Docs

BFI to back “Dark Horse,” “Thomas Quick”

Feature documentaries Dark Horse and Thomas Quick: The Making of a Serial Killer will receive financing from the BFI Film Fund following the British funding body's inaugural public pitching session at Sheffield Doc/Fest last week.
June 18, 2013

The BFI Film Fund has chosen to support feature documentaries Dark Horse and Thomas Quick: The Making of a Serial Killer after holding its first public pitching session at Sheffield Doc/Fest.

The British funding body introduced the twice annual pitching event earlier this year in response to an increase in documentary applicants and to allow for greater transparency in the documentary financing process.

A panel of senior executives from the BFI and the UK festival shortlisted nearly 50 applications, from which eight projects were selected to pitch for funding on June 15 before a panel including reps from the BFI, Picturehouse and SXSW Film.

Directed by Louise Osmond and produced by Darlow Smithson Productions and World’s End Pictures, Dark Horse recounts the story of a group of friends from a working men’s club in a Welsh village who decide to breed a racehorse. The panel deemed it a “crowd-pleaser with true theatrical promise” and lauded “its potential to be at once profound, moving, thrilling and cinematic, with a striking sense of time and place.”

Thomas Quick explores the case of a notorious Swedish serial killer who confessed to raping, murdering and eating more than 30 people, but could potentially be innocent. Directed by Brian Hill and produced by London-based Century Films, the film promises to blend true crime, film noir and thriller elements.

“The pitch avoided sensationalizing its subject, by revealing the film’s multiple layers and themes, including the questionable motives and outcomes of Quick’s psychotherapists and prosecutors,” the panel said in a statement.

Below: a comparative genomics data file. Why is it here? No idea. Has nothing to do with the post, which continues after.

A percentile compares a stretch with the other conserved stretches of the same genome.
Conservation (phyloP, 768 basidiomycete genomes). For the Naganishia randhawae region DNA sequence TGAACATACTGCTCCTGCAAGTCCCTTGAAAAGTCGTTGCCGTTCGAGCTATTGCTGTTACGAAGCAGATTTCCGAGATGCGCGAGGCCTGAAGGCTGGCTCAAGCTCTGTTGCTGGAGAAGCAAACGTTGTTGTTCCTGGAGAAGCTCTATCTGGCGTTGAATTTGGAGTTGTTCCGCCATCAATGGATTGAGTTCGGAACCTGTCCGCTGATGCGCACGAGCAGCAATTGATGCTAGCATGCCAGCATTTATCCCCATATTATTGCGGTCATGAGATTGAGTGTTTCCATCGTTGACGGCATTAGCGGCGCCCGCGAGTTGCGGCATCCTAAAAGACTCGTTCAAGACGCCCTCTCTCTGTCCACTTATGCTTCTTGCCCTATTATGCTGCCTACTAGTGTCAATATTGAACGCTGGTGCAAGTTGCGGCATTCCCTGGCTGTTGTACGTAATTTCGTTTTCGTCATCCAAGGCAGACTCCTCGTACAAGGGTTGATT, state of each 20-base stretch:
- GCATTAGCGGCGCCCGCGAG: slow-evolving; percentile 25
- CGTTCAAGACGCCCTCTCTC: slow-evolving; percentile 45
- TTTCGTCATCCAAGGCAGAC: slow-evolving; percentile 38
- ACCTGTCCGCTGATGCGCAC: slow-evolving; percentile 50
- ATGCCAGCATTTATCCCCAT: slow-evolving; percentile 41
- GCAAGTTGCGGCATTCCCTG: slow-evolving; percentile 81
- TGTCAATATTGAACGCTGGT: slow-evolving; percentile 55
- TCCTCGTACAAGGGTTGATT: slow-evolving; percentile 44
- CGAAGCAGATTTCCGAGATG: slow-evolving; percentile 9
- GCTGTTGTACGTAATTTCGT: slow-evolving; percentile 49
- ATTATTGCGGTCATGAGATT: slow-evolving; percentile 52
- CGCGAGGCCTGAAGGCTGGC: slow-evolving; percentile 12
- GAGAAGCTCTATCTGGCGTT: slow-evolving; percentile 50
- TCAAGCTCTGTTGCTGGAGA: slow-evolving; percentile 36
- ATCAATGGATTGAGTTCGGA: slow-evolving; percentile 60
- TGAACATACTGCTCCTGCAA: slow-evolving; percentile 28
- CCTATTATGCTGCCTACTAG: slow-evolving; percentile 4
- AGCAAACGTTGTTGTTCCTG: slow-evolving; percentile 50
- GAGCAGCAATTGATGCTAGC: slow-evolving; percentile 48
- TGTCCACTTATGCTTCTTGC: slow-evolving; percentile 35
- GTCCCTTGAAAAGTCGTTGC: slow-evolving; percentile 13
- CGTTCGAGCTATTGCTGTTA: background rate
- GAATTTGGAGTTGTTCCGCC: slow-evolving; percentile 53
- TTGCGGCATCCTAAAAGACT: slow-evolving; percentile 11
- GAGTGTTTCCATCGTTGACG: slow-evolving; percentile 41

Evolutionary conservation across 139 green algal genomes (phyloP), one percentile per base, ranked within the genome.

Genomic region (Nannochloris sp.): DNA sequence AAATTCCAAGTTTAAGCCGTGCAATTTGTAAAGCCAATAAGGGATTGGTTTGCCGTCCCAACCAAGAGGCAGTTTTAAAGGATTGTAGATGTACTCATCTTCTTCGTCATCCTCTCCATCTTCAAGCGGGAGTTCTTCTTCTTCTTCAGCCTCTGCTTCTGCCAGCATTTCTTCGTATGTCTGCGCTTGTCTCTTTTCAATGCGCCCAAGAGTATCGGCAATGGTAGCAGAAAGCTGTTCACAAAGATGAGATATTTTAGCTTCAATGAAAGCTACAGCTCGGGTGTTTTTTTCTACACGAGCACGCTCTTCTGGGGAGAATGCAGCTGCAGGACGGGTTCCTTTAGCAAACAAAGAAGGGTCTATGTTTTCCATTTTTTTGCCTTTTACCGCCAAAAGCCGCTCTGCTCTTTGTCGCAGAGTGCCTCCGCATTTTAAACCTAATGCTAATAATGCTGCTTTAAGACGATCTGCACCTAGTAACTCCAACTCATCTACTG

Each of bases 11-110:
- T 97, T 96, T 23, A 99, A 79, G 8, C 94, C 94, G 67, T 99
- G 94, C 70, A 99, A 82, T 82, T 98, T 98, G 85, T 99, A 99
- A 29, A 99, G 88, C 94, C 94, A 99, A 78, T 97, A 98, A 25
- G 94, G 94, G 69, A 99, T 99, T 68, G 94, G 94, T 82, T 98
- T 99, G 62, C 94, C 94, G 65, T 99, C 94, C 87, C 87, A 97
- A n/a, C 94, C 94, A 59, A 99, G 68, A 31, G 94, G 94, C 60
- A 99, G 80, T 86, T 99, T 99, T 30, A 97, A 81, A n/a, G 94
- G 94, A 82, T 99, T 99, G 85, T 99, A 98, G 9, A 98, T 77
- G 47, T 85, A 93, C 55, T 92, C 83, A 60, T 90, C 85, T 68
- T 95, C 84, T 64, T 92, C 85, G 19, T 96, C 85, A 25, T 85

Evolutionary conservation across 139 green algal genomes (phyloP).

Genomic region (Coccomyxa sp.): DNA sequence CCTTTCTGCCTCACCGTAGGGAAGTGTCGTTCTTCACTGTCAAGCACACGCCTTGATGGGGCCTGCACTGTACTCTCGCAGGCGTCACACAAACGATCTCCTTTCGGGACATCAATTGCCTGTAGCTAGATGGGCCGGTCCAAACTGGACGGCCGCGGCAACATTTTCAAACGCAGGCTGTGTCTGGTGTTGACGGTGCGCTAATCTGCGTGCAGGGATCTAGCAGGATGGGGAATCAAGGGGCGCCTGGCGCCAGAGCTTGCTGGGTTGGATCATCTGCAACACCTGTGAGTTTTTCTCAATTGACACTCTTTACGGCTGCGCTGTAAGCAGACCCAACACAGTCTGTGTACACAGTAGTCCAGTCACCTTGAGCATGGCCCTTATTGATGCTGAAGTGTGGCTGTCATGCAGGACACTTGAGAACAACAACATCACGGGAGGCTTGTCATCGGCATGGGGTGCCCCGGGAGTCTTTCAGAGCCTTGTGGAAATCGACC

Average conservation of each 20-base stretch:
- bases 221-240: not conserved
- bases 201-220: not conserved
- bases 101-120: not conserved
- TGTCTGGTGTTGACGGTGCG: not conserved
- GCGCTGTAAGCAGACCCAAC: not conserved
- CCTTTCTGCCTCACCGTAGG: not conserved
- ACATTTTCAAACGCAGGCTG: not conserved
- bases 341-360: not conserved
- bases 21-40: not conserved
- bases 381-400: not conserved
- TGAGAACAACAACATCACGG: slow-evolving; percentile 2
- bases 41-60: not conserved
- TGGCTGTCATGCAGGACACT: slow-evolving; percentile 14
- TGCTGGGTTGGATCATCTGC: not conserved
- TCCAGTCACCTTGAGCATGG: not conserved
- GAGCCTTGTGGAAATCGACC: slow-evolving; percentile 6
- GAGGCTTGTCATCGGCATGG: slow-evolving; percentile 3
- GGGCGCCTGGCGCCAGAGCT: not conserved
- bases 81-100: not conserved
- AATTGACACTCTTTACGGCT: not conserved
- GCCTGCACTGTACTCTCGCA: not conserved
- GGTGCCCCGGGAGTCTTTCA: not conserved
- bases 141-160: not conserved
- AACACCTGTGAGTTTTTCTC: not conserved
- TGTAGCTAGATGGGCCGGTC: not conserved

The BFI also committed to “further engagement” on director Jerry Rothwell’s How To Change the World, which chronicles the lives and protest actions of the founders of environmental advocacy organization Greenpeace in the 1970s.

“A documentary’s cinematic potential boils down to the three A’s: authorship, audience, aesthetic,” said BFI Film Fund senior executive Lizzie Francke in a statement. “These qualities set documentaries of cinematic scale and ambition apart, ensuring that the films stand tall within the Film Fund’s portfolio and provide a legacy for the future within the BFI’s national archive. Dark Horse and Thomas Quick fulfilled the brief and both films promise a treat for audiences.”

The public pitching forum took place during Doc/Fest’s industry program and was open to delegates. The panelists included Francke, BFI Film Fund director Ben Roberts, SXSW Film producer Janet Pierson and Picturehouse Cinemas/Picturehouse Entertainment’s director of programming and acquisitions Claire Binns.

A second pitching session will take place later in the year.

About The Author
Selina Chignall joins the realscreen team as a staff writer. Prior to working with rs, she covered lobbying activity at Hill Times Publishing. She also spent a year covering the Hill as a journalist with iPolitics. Her beat focused on youth, education, democratic reform, innovation and infrastructure. She holds a Master of Arts in Journalism from Western University and a Honours Bachelor of Arts from the University of Toronto.

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